The Centers for Medicare and Medicaid Services (CMS) issued the Medicare Physician Fee Schedule Final Rule on Nov. 2, 2010, which implements aspects of the Patient Protection and Affordable Care Act of 2010, as well as the Health Care and Education Reconciliation Act.
Explore This IssueACEP News: Vol 30 – No 01 – January 2011
Additionally, the 2011 Medicare Physician Fee Schedule Final Rule updates payment rates for physician services beginning with dates of service from Jan. 1, 2011, and contains a significant decrease in physician rates with a Medicare conversion factor (Medicare’s reimbursement per relative-value unit [RVU]) of $25.5217, representing a 30% cut to current rates.
Emergency physicians entered 2010 facing a 21.6% decrease to the conversion factor. What followed were a series of small congressional “patches” that forestalled the severe cuts for only several months at a time, creating great physician uncertainty. On Dec. 19, 2009, Congress passed, via the Department of Defense Appropriations Act, a 2-month freeze to the Medicare Physician Fee Schedule effective from Jan. 1, 2010, through Feb. 28, 2010, thus preserving physician reimbursement at current levels and saving us from the 21% cut.
Two additional patches (including the March 2 Temporary Extension Act of 2010 and the April 15 2010 Continuing Extension Act) extended relief from the impending significant reduction through May 31, 2010. Emergency physicians then received a small increase through the June 25 Preservation of Access to Care for Medicare Beneficiaries and Pension Relief Act, which provided for a 2.2% increase to the conversion factor effective for dates of service from June 1, 2010, through Nov. 30, 2010; the conversion factor for services furnished during this time period was $36.8729.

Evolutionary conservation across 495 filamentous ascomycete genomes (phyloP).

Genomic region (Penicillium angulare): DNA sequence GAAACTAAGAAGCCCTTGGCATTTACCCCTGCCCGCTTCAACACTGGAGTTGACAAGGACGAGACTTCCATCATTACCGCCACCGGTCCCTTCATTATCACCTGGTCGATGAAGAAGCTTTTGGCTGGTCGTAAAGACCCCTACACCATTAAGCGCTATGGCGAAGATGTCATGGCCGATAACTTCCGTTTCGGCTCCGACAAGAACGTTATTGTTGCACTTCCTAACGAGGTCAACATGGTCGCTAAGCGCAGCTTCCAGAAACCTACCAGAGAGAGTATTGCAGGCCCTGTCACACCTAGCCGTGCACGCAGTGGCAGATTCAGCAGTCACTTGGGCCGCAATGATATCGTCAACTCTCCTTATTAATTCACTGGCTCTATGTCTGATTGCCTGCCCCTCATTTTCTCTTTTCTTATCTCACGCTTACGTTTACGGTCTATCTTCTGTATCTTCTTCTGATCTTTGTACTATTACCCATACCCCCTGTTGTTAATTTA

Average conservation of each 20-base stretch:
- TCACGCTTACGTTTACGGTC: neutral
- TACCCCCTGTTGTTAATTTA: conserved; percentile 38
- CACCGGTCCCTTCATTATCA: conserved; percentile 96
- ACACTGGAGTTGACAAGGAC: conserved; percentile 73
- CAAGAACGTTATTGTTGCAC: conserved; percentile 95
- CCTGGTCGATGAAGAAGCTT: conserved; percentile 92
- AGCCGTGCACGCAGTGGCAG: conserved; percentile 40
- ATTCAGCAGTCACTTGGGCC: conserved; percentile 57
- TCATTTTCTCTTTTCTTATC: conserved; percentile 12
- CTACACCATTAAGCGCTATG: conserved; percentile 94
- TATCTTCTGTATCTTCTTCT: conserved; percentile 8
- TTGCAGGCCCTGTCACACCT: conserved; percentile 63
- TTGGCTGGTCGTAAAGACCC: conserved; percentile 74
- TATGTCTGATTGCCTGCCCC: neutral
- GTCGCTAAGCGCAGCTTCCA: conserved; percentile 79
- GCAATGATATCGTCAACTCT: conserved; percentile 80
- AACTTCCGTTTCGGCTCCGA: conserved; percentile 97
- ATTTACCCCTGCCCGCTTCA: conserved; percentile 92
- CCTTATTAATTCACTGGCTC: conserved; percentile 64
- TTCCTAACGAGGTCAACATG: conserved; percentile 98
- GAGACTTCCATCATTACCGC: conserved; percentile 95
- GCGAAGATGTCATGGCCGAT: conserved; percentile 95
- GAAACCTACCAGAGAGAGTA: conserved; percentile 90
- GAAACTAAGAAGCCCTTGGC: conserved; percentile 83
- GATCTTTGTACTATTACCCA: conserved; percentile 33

On Dec. 15, President Obama signed a 1-year pay fix into law. The law will eliminate the scheduled deep fee-schedule cut and instead keep Medicare physician fees at their current rate throughout 2011. The American Medical Association praised Congress and the President for averting the Medicare cuts and giving the program some stability by passing a 1-year fix, as opposed to the short-term approach Congress took throughout 2010.
Several other factors will impact emergency physician reimbursement for 2011. Adjustments to the Medicare Economic Index (MEI) related to changing the base year from 2000 to 2006 have been updated to reflect changes in prices of goods and services physicians purchase to run their practices and will have a negative impact on emergency medicine of roughly 3%. Practice expense values for 2011 represent year 2 of a 4-year transition to the new practice expense survey data, which will contribute a 0.5% increase to emergency department reimbursement.